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Technical Writing Program Ends…Why?

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“The technical writing program at De Anza College is a program that teaches people skills that businesses are looking for,” according to a recent article. ¬†While this might not seem like a big news story, or even something you should worry about in the technical writing market, it should serve as a warning.

Technical writing courses are in high demand today, due to the rise in the need for technical documentation and medical technical writing. But since education still has troubles getting the funding it needs, programs get cut – like the one at De Anza College.

Simply a matter of budget cuts, it seems that this type of writing isn’t as valued as other programs at the school, which can hurt the current student population.

The future business leaders of the world will need to have some sort of background in technical writing. They need to be trained in how to create strong documents, or at least how to guide others to accomplish this sort of task for them.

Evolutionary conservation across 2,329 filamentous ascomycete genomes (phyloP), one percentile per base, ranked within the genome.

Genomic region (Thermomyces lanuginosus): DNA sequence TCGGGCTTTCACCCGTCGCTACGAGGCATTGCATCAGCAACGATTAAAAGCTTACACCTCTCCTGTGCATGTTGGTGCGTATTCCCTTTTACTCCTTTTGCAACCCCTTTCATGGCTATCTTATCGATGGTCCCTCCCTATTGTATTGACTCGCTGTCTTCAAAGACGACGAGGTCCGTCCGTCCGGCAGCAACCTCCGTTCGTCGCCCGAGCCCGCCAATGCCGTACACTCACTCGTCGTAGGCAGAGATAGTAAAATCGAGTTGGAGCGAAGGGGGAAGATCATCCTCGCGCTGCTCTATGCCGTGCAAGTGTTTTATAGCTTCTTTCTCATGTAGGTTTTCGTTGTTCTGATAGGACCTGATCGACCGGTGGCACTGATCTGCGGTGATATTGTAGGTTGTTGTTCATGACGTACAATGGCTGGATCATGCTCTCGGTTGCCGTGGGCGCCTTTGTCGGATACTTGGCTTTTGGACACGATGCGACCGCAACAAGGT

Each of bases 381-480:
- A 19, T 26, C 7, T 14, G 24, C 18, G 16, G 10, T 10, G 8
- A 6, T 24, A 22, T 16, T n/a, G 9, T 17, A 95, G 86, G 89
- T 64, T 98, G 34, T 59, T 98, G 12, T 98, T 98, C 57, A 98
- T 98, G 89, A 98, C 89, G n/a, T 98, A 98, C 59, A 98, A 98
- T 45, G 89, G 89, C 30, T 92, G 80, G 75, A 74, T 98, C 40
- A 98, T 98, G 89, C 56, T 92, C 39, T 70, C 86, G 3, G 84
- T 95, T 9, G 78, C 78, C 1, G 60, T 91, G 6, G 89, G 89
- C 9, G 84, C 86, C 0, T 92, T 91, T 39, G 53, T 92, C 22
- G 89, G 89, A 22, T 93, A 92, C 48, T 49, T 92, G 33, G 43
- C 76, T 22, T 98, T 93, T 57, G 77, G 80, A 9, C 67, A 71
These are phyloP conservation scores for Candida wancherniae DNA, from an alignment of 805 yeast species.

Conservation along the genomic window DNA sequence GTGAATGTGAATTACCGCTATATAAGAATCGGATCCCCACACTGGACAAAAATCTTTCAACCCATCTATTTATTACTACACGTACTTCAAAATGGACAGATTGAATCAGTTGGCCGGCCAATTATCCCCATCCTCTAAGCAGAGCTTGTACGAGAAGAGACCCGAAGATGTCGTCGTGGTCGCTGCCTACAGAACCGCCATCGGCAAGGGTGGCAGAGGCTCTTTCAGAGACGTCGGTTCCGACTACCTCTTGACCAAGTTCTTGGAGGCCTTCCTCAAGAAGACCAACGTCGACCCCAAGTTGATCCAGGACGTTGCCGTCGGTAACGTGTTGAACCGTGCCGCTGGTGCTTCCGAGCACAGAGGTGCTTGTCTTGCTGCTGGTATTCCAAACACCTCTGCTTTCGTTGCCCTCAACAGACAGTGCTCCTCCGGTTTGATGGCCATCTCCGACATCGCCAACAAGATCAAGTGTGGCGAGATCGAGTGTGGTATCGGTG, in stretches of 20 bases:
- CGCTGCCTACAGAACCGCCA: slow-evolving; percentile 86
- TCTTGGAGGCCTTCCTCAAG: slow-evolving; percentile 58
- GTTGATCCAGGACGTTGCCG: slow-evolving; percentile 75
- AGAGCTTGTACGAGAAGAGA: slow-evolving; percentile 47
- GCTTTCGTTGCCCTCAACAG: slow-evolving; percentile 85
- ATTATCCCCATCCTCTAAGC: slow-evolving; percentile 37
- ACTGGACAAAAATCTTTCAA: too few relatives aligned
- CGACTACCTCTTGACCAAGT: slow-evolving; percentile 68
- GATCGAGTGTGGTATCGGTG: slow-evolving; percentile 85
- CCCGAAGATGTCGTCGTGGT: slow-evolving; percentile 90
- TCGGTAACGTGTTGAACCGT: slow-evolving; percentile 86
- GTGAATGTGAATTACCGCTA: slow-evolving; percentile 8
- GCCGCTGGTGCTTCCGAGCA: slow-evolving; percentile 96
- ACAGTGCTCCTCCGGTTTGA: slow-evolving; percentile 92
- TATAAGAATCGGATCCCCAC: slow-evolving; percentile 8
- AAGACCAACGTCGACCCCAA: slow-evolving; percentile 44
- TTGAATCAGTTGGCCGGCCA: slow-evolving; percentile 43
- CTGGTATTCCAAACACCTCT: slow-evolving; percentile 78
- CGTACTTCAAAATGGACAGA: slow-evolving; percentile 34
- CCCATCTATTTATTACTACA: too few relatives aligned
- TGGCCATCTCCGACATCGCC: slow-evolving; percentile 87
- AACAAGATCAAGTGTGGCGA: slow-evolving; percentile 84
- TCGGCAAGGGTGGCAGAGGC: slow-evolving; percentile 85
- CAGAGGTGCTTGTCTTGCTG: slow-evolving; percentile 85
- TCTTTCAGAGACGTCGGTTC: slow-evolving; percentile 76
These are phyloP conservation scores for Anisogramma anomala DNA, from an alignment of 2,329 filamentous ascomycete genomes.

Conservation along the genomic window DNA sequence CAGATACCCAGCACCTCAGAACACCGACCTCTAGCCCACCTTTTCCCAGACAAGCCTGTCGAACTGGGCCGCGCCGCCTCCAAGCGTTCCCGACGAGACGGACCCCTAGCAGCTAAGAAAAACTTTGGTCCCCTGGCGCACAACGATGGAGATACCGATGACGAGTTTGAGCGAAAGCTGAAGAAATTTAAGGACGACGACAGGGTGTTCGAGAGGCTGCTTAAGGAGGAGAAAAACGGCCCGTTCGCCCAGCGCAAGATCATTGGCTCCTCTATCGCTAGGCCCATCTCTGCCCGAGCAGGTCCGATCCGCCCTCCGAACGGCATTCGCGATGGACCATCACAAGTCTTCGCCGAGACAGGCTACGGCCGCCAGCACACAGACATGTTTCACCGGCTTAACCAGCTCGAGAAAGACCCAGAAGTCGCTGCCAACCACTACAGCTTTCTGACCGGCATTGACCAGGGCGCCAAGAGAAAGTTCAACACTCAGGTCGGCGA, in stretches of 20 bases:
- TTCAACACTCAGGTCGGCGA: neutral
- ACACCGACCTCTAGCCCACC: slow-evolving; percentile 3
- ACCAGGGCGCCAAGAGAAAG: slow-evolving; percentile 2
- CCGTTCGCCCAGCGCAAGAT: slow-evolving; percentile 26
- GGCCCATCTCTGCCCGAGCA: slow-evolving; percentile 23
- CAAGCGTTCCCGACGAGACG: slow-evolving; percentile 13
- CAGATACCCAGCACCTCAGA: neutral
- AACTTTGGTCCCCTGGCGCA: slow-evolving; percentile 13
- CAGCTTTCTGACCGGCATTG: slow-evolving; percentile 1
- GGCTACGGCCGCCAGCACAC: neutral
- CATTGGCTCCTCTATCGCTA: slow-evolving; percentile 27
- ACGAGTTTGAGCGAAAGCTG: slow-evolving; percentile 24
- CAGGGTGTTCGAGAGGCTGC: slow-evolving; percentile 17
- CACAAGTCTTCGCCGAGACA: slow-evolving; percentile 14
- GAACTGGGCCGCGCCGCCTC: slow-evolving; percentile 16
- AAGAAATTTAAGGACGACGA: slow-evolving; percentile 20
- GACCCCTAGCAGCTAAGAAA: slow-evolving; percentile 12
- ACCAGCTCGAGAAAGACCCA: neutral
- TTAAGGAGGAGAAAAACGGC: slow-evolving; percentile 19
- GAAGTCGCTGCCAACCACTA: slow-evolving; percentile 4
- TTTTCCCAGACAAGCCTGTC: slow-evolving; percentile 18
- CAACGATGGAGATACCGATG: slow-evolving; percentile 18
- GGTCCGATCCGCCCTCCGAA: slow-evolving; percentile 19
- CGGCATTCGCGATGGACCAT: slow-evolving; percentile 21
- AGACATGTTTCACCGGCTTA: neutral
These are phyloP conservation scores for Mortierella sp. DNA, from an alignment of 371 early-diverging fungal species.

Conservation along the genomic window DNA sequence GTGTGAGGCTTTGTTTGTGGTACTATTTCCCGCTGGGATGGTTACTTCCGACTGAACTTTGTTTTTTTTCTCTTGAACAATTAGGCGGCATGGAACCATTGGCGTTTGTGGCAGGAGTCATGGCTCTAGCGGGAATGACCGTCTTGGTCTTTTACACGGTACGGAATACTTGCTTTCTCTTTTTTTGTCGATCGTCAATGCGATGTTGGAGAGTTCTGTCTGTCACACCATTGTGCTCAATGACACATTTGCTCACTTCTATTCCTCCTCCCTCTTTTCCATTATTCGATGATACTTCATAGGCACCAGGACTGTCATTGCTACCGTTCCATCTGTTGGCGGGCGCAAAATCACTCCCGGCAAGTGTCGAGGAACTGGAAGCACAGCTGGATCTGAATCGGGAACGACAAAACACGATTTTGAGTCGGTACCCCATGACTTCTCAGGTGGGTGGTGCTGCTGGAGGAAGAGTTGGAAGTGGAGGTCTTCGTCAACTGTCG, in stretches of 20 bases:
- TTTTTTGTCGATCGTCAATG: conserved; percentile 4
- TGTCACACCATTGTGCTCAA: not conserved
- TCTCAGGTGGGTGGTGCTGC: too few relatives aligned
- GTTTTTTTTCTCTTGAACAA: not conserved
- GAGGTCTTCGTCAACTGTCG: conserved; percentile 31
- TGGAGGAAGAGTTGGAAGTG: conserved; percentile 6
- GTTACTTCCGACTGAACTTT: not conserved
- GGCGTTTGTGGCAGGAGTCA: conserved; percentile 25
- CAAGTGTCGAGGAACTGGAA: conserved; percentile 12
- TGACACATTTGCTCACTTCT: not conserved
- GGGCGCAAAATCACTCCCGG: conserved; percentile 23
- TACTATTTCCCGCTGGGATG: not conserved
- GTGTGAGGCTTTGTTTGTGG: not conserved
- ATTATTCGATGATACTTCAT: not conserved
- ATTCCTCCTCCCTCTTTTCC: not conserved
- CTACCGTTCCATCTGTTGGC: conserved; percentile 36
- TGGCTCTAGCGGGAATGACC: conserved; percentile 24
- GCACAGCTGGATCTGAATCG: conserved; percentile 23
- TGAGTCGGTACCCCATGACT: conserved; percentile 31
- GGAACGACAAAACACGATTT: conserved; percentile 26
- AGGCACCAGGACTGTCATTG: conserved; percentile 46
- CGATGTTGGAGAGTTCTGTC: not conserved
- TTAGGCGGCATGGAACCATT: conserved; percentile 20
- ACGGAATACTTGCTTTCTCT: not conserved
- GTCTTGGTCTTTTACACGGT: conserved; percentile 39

Without technical writing programs, there is a strong possibility that those who have gotten the training will be in high demand, but then others will need to learn on the job.

While this might sound like a public service announcement of sorts, the possibility of technical writing programs in decline is a reality which could eventually impact users and readers.

What are your thoughts? Are educational programs in technical writing in danger of budget cuts? Leave a comment.

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  1. By Craig Battrickon 31st, May 2012 at 2:08 pm

    I’m a tech writer with nearly three decades of experience and a new bachelor’s degree in Communication. My university does not see this need either because, with a student body of over 33,000 and a history of teaching vocational skills, the school has no tech communication major. I’ve looked at a lot of tech comm job descriptions in the last few weeks. Today’s writers are expected to be graphics artists, writers, communications experts, user-experience designers, and much, much more. The answer is not to cut programs but to meet market demand. If universities and colleges cannot see the need and potential for tech communication, entrepreneurs will arise to teach the skills needed. I think it would be easier to create a business to teach tech comm than to convince universities to institute or improve existing programs. I’d like to know what others think.

  2. By editoron 31st, May 2012 at 2:27 pm

    Craig – great comment and observations. I think this is not only the case with technical writers, but with other vocations as well. Our educational system just doesn’t seem to be keeping up with the times, and that may be a good reason that so many employers say they “can’t find qualified candidates.”

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